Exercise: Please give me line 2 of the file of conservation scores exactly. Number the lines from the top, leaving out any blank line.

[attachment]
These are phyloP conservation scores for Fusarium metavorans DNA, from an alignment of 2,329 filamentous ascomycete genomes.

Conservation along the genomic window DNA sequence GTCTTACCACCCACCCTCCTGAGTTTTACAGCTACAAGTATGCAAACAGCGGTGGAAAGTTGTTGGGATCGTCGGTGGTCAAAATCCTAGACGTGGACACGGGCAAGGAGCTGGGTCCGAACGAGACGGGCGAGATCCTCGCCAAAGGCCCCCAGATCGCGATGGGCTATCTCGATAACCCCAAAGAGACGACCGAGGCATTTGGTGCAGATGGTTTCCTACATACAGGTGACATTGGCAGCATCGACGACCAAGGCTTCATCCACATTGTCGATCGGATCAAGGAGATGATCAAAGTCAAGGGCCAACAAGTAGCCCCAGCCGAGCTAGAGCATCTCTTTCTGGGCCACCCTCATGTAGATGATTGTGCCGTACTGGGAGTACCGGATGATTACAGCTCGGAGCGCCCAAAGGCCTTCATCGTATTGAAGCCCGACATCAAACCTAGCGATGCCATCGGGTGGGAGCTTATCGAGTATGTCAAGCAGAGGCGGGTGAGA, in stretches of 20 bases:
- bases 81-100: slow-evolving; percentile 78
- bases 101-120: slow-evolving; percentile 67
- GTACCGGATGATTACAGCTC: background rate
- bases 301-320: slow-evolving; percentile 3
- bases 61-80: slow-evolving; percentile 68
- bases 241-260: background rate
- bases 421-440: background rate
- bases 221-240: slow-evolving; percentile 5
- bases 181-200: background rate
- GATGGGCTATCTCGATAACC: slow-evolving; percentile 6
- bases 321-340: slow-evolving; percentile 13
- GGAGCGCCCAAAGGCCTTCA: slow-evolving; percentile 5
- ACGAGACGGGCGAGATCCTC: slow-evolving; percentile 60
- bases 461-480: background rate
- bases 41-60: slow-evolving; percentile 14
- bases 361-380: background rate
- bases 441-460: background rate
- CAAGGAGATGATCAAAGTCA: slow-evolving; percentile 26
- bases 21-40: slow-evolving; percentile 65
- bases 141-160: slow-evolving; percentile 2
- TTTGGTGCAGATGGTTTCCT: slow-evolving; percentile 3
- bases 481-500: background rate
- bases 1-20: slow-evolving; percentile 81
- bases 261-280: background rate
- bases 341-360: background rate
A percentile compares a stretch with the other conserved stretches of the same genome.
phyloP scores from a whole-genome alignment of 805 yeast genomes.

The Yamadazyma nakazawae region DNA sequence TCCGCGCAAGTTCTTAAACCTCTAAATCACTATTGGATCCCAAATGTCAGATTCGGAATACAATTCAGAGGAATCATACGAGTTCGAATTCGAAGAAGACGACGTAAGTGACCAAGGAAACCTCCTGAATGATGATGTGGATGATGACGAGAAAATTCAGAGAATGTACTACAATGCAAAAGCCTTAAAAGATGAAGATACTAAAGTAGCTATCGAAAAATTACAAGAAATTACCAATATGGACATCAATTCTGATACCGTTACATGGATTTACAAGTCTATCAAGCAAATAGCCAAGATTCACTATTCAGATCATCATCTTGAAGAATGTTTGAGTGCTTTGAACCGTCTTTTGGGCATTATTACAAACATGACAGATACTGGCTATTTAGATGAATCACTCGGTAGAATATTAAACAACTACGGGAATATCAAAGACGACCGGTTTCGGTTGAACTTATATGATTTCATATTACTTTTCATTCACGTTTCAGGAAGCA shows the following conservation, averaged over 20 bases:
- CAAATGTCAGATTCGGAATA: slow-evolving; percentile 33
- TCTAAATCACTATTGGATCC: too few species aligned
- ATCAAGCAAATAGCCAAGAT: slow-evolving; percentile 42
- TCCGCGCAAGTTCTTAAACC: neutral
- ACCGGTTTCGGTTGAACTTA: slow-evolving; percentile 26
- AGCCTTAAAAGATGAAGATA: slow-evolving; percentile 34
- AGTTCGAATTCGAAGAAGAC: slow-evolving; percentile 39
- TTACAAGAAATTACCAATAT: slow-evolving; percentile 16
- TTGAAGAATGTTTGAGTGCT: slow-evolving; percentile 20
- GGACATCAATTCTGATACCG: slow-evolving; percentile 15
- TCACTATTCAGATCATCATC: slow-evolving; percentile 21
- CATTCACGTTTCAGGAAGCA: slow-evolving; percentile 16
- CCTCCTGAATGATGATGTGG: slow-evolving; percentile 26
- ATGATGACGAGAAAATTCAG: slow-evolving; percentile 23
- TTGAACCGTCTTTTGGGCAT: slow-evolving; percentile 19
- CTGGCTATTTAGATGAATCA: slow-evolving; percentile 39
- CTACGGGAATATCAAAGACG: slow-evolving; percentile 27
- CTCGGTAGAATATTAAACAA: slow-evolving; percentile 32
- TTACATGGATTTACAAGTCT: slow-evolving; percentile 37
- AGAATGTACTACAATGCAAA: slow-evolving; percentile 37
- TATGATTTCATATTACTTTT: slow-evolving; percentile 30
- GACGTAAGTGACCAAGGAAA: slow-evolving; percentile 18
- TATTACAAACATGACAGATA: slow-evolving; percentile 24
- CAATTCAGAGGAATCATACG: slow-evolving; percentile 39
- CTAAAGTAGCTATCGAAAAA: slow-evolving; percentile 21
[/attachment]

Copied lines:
Conservation along the genomic window DNA sequence GTCTTACCACCCACCCTCCTGAGTTTTACAGCTACAAGTATGCAAACAGCGGTGGAAAGTTGTTGGGATCGTCGGTGGTCAAAATCCTAGACGTGGACACGGGCAAGGAGCTGGGTCCGAACGAGACGGGCGAGATCCTCGCCAAAGGCCCCCAGATCGCGATGGGCTATCTCGATAACCCCAAAGAGACGACCGAGGCATTTGGTGCAGATGGTTTCCTACATACAGGTGACATTGGCAGCATCGACGACCAAGGCTTCATCCACATTGTCGATCGGATCAAGGAGATGATCAAAGTCAAGGGCCAACAAGTAGCCCCAGCCGAGCTAGAGCATCTCTTTCTGGGCCACCCTCATGTAGATGATTGTGCCGTACTGGGAGTACCGGATGATTACAGCTCGGAGCGCCCAAAGGCCTTCATCGTATTGAAGCCCGACATCAAACCTAGCGATGCCATCGGGTGGGAGCTTATCGAGTATGTCAAGCAGAGGCGGGTGAGA, in stretches of 20 bases: